– Keep it light and happy. Dinnertime with the family is not the place to make criticisms about other family members or discuss discipline or serious subjects. It’s a time to share what happened to each family member throughout the day. Ask questions like, “So what did you do today?” or “How was your day?”. Dinners don’t have to be formal affairs, nor does it entail a gourmet meal. It can involve something as simple as eating Chinese takeout or a pizza together.
– Set a time for family mealtimes. As you set a time for family meals, keep each other’s schedules in mind. Set up a way to call all members to the table so that you avoid any wrangling and discussions about family members coming to the table late. Mind you, it does not have to be an evening meal. What matters is that family members understand that this is an important time for the family to be together. You can have a late Sunday brunch together or a quick breakfast before you head off for the day.
– Shut out distractions. Allow the answering machine to take phone calls. Turn off the television so that the family can focus on each other.
– Keep each other company. Even if parents need to eat out, this does not mean that children should eat by themselves. As much as possible, join your child at the table, even if it’s just to give your child some company while he or she eats.
– Share in the dinner chores. Assign tasks to family members, including dinner preparation, setting the table and cleaning up after. Get kids involved in preparing the food.
– Don’t let your teens stay away from dinner. Even if it means having a grumpy teen at the table, insist on having each family member present for dinnertime (unless there is some acceptable reason why a member is absent).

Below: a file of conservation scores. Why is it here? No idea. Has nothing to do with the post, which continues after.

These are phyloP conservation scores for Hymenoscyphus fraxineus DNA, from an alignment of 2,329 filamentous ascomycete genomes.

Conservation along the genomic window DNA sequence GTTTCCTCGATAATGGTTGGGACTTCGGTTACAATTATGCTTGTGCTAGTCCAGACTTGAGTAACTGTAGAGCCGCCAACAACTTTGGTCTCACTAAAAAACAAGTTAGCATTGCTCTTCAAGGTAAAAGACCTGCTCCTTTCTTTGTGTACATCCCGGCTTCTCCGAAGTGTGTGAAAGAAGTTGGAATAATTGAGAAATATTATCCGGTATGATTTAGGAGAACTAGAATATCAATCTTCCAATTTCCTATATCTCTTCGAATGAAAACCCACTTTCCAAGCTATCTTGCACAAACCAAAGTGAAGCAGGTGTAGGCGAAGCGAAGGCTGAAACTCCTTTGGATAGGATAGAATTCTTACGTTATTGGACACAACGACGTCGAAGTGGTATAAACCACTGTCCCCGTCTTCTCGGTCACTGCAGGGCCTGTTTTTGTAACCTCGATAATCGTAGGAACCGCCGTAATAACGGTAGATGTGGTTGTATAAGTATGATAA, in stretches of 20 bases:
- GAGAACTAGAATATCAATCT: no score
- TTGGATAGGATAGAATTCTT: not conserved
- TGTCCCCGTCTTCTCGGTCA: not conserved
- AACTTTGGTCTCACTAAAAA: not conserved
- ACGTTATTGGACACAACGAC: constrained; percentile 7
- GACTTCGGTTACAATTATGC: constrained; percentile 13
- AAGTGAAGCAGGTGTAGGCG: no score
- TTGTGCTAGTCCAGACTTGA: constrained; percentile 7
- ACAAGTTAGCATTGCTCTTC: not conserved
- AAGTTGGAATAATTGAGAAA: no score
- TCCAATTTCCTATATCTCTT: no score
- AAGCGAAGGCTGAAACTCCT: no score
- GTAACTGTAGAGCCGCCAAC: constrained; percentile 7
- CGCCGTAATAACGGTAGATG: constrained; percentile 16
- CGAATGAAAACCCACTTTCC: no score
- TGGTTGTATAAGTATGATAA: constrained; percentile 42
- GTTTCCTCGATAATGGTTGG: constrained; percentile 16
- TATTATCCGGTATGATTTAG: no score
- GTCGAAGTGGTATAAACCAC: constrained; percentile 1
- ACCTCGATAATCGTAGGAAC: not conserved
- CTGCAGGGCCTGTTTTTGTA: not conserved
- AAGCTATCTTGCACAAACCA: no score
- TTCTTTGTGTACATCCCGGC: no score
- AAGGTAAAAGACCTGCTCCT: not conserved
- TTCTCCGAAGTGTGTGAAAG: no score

– Don’t let mealtimes be a battle over trying out new foods. Encourage your kids to try out the broccoli and the peas but don’t engage them in battle over it.
– End the meal together. Don’t let anyone rush in and out of the dinner table. You as a parent should be the one to indicate when the meal is over.
Making time for family dinner can be a challenge but it can be done.
When intervention is necessary
Family dinnertimes are helpful in keeping children and teens grounded, but there are times when intervention is still necessary to strengthen family bonds and help a child break free from harmful behaviors. A substance abuse counselor will be helpful when your child is battling against drugs, smoking and alcohol.
In cases where there are key issues that a family needs help with or damaged relationships that need healing, the family members should consider family therapy sessions. These sessions can help members of the family work to strengthen relationships as they grow as individuals. Couples who are undergoing problems with their relationship can also go for marriage counseling.
This is where Triston Morgan can help. Triston is a licensed marriage and family therapist who practices in Provo, Utah. He holds a Master’s Degree in marriage and family therapy from Loma Linda University (in California) and a PhD from Brigham Young University (in Utah). He provides couples counseling and ENRICH/PREPARE courses for engaged and married couples.